Leonard Ncube in Lupane
LUPANE State University (LSU) has partnered the University of the Free State in South Africa on a programme aimed at improving pass rates in primary and secondary schools in Matabeleland North.
LSU, through its department of Educational Foundations, initiated the zero pass rate initiative to improve the academic performance of learners through the creation of a conducive learning environment and adopting learning strategies that address the needs of underperforming schools and pupils.
The programme is being piloted in Lupane district and targets underperforming learning institutions some of which have been recording zero percent pass rates over the years. The university organised an educational conference yesterday where local and South African education experts shared notes on how to implement the programme.
Guest speaker, Professor Dipane Hlalele, from the University of KwaZulu Natal said rural schools have an opportunity to perform better than their urban counterparts. “We need to come up with routine problem solving approaches and understand that rural is not the opposite of urban, but a continuation of human development.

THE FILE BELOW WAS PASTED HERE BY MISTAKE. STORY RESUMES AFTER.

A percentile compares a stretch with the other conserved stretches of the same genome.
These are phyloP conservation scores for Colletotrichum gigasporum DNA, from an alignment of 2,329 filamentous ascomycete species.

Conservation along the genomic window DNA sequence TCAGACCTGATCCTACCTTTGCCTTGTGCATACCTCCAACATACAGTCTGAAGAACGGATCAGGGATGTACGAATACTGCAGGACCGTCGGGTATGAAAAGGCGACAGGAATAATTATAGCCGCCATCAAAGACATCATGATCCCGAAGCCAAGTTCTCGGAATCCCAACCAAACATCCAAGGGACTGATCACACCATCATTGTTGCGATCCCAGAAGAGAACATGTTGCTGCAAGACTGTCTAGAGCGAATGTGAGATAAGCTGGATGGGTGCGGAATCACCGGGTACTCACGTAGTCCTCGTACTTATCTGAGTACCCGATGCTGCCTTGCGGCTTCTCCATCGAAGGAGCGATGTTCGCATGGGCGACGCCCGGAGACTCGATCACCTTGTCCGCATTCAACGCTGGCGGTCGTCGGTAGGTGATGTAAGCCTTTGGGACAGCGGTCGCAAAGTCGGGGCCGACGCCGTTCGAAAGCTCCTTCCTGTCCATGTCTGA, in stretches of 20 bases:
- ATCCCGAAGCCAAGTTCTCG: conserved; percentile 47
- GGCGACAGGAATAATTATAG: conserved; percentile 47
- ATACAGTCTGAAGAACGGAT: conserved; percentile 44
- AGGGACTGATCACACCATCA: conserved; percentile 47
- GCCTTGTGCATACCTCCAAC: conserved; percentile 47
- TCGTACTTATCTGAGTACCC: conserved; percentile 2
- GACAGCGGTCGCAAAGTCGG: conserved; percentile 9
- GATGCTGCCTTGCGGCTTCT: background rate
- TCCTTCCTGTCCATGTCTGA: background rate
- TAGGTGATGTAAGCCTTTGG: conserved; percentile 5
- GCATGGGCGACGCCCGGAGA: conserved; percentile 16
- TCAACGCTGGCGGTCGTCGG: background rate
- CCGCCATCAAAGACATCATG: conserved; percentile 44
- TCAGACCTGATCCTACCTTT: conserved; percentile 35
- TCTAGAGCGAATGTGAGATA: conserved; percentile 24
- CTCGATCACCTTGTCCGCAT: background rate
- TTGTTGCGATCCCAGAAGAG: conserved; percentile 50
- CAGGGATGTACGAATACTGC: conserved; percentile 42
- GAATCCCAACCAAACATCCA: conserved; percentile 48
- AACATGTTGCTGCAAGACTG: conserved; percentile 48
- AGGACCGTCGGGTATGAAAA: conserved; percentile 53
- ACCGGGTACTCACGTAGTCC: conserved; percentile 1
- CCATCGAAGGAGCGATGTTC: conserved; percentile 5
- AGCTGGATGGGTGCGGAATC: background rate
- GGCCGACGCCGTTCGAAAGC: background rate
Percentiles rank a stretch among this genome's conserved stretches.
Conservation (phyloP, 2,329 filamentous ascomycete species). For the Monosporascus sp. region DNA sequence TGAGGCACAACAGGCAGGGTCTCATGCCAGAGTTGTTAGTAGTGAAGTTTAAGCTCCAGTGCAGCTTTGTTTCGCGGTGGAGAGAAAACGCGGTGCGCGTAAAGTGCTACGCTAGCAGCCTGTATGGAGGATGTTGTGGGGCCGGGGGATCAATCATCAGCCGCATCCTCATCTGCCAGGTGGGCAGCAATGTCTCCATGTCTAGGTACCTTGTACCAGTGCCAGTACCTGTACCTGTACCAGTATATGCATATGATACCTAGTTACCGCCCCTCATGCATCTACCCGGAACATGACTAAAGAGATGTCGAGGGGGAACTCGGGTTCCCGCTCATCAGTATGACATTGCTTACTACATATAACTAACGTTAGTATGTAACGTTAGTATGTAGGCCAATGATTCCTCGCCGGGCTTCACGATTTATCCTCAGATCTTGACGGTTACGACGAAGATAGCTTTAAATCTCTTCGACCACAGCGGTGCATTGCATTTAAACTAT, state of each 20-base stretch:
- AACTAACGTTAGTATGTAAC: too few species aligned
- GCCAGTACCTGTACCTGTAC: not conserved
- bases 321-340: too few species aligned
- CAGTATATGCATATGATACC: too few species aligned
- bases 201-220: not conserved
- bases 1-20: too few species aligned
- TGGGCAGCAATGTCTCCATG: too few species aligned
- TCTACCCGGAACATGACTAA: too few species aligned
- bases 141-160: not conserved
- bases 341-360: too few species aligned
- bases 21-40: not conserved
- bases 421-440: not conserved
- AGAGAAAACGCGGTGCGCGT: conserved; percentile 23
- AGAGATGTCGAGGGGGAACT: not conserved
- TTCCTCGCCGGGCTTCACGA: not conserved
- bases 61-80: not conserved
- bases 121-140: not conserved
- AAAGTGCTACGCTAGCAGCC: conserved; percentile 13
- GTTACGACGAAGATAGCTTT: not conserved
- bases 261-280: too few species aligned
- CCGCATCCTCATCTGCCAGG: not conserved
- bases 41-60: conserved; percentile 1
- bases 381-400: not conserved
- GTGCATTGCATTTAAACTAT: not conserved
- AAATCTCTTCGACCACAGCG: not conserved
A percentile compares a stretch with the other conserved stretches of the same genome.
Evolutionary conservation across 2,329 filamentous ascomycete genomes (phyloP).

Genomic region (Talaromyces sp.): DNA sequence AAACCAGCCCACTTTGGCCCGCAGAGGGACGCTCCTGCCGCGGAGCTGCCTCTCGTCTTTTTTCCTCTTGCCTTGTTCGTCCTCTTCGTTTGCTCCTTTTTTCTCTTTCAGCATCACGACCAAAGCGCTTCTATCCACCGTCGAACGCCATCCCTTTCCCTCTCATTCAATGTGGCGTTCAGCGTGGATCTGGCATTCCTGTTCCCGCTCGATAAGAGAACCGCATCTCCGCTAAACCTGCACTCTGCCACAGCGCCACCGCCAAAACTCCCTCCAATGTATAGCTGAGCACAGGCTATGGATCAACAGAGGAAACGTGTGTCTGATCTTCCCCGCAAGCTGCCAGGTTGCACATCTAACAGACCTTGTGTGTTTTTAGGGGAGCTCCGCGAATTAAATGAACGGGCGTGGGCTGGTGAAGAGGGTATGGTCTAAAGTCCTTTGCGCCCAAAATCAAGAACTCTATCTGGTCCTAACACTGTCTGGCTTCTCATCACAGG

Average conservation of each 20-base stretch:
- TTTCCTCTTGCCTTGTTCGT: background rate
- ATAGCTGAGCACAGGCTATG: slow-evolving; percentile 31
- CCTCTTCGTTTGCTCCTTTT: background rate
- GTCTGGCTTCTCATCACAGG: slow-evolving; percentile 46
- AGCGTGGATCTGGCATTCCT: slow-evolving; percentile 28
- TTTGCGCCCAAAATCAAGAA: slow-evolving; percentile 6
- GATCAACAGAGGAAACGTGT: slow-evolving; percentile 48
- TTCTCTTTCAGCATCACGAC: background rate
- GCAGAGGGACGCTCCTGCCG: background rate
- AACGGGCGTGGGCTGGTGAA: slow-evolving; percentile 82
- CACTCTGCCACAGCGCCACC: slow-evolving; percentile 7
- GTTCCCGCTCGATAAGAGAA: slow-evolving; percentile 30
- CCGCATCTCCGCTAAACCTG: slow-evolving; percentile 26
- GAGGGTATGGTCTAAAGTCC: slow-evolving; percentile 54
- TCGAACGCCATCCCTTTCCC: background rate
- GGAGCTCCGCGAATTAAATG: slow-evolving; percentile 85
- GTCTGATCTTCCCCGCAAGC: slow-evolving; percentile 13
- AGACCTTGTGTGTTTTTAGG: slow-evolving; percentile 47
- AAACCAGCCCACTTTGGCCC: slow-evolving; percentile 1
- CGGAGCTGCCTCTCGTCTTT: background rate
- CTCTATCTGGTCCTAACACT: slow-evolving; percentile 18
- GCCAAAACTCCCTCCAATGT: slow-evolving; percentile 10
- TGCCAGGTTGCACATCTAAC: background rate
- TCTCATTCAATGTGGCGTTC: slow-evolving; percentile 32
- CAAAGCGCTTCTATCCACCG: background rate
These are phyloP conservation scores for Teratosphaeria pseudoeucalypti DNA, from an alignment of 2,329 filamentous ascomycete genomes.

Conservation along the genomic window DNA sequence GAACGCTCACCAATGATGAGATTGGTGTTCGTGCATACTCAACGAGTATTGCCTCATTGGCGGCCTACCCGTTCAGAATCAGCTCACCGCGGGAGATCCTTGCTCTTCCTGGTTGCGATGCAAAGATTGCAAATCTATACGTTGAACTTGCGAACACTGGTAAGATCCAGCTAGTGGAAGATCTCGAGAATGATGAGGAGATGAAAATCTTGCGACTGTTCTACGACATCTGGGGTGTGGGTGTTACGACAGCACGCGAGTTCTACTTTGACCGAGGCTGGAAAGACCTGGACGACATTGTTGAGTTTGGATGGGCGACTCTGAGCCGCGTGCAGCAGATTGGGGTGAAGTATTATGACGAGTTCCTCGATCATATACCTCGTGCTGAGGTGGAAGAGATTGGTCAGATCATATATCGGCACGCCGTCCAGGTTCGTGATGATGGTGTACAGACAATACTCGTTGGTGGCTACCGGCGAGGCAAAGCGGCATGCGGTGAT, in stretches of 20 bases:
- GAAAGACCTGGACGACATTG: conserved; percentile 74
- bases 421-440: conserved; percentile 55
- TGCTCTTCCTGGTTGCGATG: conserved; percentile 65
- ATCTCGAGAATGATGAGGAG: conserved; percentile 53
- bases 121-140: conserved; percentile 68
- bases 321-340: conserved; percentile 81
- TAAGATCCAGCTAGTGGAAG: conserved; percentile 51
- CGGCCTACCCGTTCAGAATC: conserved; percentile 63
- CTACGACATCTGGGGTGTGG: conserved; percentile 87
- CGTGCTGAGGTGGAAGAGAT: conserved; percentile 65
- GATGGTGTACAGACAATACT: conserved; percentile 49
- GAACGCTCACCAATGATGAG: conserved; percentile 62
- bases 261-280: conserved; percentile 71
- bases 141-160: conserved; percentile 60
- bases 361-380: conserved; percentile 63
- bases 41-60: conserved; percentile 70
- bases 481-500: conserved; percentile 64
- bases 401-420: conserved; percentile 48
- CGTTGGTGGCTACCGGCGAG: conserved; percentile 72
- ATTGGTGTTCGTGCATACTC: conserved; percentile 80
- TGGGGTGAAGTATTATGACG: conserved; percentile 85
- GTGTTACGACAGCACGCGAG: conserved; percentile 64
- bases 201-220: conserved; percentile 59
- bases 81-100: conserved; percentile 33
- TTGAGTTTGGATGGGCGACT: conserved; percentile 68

“We should learn that learning doesn’t take place in a vacuum. Rural ecology means we find solutions together. Let’s have a spirit of ubuntu as that will not fail scientific studies,” said Prof Hlalele.
LSU Vice Chancellor, Prof Pardon Kuipa said the partnership was an opportunity to engage with rural education issues and experience learning ecology.
“I am hopeful that some of the outcomes of the conference will be identification of political, institutional, organisational and individual opportunities and constraints that rural people face in developing their capacity and accessing education and training services at all levels of education, “he said.
The conference theme is: “Sustainable Rural Learning Ecologies: Mapping the Research Agenda”.
The programme will involve identifying underperforming institutions and pupils basing on Grade Seven, Ordinary and Advanced level general examination results, as well as expert teachers who would facilitate coaching during school holidays.
The pupils will camp at a central school for holiday special learning with LSU co-ordinating the programme. Parents and other stakeholders will be approached to assist with resources.
The University of the Free State will also help in co-ordination while also facilitating upgrading of teachers who partake in the programme by helping them get Masters and PHD degrees.
LSU spokesperson, Mr Zwelithini Dlamini said the university took it upon itself to help monitor teaching and learning in selected schools to improve the education system after realising that most schools in the province were performing dismally .
He said LSU, being the only university in Matabeleland North, was concerned about the future of pupils who fail their examinations in school hence the need to help learning institutions improve pass rates and ultimately the lives of learners.
Representatives from fellow universities and colleges from across the country and officials from the Ministry of Primary and Secondary Education attended the conference. — @ncubeleon